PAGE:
A blog about writing and self publishing

New Pricing Control

Setting The Price On a New Book

You will first set the price of your book starting with your default currency. If you set a list price of $2.99 USD or more you will earn maximum royalties of 70%.


Once you enter the price in your default currency, we will automatically convert to all of our other available currencies using recent default exchange rates stored in our system.

However, you have the ability to over-write any of the converted prices. And we do believe it’s in your best interest to optimize your prices in as many global markets as possible to maximize your revenue.


When you click into a field in order to set a custom price, if there is an advised protocol for pricing that we are aware of, the pop-up screen will make an appropriate suggestion. In the example below, since the default exchange rate was $6.19 AUD, the system is recommending rounding up to $6.99 AUD, which is a more natural looking price for that particular territory.


If you have set custom prices, you can see which currencies you have set custom prices for (Custom prices) and which ones are automatically converted (Converted prices) based on recent Bank of Canada exchange rates.


Viewing a Published Book’s Prices

When viewing a published book prices, only the relevant information is displayed: Your default currency list price is as well as any of currencies you have explicitly set.

If you click on View/Edit Prices, it’ll bring you to the editing screen so you can see both your Current Prices as well as the Your Custom Prices.


If you wish to change your prices immediately, rather than schedule a price change for a future date, simply click on Edit Prices and make your price changes as required, then click on Save.

Scheduling A Sale or Future Price Change

You can set up either a permanent price change or a temporary sale price for a future date using the SCHEDULED PRICE CHANGES section.
To begin, select one of the following:

  • To schedule a sale, where your regular price drops for a limited time and then returns back to the normal/regular price, click on Schedule a sale.
  • To schedule a permanent price change, where you’ll be changing your regular price from that date forward, click on Schedule a price change.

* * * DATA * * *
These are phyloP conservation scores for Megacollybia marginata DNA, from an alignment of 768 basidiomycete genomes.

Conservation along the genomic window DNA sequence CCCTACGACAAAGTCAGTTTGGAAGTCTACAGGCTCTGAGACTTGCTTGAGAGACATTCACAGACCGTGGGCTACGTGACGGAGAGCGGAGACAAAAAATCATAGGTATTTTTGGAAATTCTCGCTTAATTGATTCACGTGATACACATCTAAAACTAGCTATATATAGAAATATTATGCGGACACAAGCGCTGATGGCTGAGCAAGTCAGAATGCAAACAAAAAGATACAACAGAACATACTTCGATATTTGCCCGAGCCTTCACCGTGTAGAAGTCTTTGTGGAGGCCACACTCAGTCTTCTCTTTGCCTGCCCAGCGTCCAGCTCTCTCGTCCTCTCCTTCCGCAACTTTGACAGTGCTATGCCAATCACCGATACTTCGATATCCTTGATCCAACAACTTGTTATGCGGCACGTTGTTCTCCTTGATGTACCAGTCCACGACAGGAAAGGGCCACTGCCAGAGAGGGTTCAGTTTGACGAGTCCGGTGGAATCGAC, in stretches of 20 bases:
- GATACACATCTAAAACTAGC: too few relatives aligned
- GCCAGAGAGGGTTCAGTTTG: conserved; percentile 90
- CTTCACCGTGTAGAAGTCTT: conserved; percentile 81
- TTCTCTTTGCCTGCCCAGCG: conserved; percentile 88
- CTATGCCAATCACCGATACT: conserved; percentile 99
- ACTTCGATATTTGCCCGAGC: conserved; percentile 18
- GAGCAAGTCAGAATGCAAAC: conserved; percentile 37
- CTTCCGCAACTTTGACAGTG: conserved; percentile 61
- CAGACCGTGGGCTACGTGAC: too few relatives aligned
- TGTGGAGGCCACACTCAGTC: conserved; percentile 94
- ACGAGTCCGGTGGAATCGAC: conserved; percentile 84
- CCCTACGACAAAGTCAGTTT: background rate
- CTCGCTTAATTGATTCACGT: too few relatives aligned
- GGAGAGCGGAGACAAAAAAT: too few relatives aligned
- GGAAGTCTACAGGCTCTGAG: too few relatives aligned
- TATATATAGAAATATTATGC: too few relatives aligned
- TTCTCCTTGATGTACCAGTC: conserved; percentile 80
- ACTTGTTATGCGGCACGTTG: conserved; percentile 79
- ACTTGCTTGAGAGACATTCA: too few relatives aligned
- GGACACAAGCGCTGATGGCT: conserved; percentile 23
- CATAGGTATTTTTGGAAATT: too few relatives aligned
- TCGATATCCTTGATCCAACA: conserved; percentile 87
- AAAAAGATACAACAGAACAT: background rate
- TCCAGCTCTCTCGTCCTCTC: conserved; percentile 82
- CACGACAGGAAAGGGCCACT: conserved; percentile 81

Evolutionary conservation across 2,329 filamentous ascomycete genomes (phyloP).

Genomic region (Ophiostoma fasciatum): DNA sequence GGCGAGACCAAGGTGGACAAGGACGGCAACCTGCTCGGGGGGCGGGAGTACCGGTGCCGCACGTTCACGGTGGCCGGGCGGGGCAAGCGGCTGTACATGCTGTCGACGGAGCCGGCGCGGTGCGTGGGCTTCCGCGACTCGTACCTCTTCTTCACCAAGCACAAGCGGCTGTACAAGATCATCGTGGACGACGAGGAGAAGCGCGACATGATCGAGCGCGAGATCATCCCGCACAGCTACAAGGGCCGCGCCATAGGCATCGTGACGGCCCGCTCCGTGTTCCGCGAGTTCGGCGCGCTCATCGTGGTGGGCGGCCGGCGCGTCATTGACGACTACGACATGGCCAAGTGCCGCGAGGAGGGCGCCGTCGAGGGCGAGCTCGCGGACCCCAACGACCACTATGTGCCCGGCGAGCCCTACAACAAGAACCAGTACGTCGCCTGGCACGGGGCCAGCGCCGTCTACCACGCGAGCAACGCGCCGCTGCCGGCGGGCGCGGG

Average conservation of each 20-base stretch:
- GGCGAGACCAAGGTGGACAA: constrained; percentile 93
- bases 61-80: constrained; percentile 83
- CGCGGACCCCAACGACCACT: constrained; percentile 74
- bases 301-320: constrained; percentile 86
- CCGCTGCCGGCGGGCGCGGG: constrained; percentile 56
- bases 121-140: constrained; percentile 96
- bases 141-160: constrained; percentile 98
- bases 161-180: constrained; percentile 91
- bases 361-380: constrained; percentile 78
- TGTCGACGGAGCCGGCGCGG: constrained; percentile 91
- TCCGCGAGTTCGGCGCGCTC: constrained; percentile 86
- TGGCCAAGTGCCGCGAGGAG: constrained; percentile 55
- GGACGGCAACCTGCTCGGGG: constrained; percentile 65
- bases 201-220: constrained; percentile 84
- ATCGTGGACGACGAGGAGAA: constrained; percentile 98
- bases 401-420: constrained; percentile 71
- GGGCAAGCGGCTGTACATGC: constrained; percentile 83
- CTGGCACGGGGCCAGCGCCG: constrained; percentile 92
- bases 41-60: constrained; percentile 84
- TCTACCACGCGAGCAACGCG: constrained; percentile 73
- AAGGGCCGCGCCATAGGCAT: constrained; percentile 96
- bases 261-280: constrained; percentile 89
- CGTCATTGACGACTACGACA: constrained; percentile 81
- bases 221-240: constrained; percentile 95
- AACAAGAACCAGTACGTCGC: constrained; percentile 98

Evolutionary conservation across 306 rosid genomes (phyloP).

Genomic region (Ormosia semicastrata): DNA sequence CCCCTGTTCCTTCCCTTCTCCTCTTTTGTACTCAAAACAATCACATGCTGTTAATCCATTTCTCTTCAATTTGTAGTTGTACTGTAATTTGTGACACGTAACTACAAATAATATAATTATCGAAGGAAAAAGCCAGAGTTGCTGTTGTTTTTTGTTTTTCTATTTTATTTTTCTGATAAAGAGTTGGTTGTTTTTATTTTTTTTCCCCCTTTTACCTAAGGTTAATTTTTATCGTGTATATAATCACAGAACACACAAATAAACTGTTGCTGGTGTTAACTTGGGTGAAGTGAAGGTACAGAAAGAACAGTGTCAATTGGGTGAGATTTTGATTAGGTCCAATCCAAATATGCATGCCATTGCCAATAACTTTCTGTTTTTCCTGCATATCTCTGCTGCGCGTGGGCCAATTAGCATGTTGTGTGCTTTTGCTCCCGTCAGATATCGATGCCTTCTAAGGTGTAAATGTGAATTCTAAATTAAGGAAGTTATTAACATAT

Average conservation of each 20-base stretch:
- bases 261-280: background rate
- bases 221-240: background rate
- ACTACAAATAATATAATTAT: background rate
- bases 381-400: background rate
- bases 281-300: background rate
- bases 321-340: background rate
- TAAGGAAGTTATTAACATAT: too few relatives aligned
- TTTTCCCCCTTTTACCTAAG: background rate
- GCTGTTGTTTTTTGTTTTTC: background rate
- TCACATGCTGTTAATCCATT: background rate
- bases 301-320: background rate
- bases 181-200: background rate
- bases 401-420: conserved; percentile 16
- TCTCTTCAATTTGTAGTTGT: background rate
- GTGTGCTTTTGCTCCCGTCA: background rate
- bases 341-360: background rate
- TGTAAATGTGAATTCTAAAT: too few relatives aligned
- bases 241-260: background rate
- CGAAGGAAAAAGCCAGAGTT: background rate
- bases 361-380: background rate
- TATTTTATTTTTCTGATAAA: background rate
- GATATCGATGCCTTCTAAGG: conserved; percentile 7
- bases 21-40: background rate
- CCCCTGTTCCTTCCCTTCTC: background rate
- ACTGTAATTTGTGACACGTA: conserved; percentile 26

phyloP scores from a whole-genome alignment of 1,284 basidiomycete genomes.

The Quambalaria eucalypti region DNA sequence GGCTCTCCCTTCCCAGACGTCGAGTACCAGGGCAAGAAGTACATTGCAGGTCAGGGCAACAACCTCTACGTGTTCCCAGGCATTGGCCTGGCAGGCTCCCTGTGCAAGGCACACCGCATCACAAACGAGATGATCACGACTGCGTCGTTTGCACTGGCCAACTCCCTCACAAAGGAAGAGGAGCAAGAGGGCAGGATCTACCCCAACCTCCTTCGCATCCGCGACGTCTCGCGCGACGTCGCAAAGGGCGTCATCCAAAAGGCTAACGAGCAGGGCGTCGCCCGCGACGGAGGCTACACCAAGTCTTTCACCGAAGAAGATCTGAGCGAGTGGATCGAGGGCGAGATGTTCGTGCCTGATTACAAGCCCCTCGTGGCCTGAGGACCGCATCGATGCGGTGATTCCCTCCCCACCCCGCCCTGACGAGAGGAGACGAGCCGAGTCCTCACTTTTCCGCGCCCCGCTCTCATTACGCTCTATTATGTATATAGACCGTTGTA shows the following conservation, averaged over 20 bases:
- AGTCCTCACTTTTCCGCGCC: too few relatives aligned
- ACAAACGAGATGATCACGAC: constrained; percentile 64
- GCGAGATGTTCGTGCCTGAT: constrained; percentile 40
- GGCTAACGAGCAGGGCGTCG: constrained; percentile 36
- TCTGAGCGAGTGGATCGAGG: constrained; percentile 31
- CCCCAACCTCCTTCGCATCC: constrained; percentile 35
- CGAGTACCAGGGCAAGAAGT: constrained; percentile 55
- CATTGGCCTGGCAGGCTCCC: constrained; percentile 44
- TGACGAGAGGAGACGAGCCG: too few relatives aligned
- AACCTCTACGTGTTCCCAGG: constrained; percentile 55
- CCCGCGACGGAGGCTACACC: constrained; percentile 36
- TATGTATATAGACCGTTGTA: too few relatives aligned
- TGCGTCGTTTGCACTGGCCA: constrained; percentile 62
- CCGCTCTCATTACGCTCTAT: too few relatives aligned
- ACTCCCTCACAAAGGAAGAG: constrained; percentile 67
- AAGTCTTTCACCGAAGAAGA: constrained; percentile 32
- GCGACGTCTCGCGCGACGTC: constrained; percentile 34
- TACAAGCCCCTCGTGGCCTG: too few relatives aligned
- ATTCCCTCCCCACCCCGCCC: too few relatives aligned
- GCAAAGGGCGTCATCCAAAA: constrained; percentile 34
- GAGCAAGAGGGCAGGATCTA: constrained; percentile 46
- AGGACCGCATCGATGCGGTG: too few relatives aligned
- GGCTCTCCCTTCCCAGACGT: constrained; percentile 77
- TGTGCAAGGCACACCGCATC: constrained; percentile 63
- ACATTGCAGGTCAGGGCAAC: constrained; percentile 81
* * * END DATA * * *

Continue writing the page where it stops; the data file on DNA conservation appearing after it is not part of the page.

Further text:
Scheduling a Sale

When scheduling a sale, you’ll be asked to provide both a start date as well as an end date for your sale.



The next step will be Adding in any currencies you’d like included in the sale:


You can choose one or more currencies to control or choose to control all currencies for the sale.



Viewing a Sale

When a sale price is active in the system, the system will notify you via a special notification at the top of your CURRENT PRICES view

The Your Sale Prices section will explicitly call out which currencies you have set special prices for. This section is NOT shown if a book is currently not on sale.

You will always be able to see dates on which you have set price changes via the Scheduled Price Changes widget.


18 Responses to “New Pricing Control”

  1. Marti Talbott

    Sorry to be confused, but do I need to re-price all my books to get them into the new countries? I tried that with one book and it only shows the US.

    • Kobo Writing Life

      No, you don’t. It will auto-convert these currencies for you as we’ve always been doing. The difference is now that you have the option to directly change them to best optimise your global prices.

  2. Kitty Bucholtz

    This is awesome! And you made it so easy! Thanks, Kobo Writing Life! You guys rock! (Yes, I’m using up all the exclamation points that are in my head that my editor won’t let me put in my books! Haha!! You don’t mind, right?) 😀

  3. Andrew Zack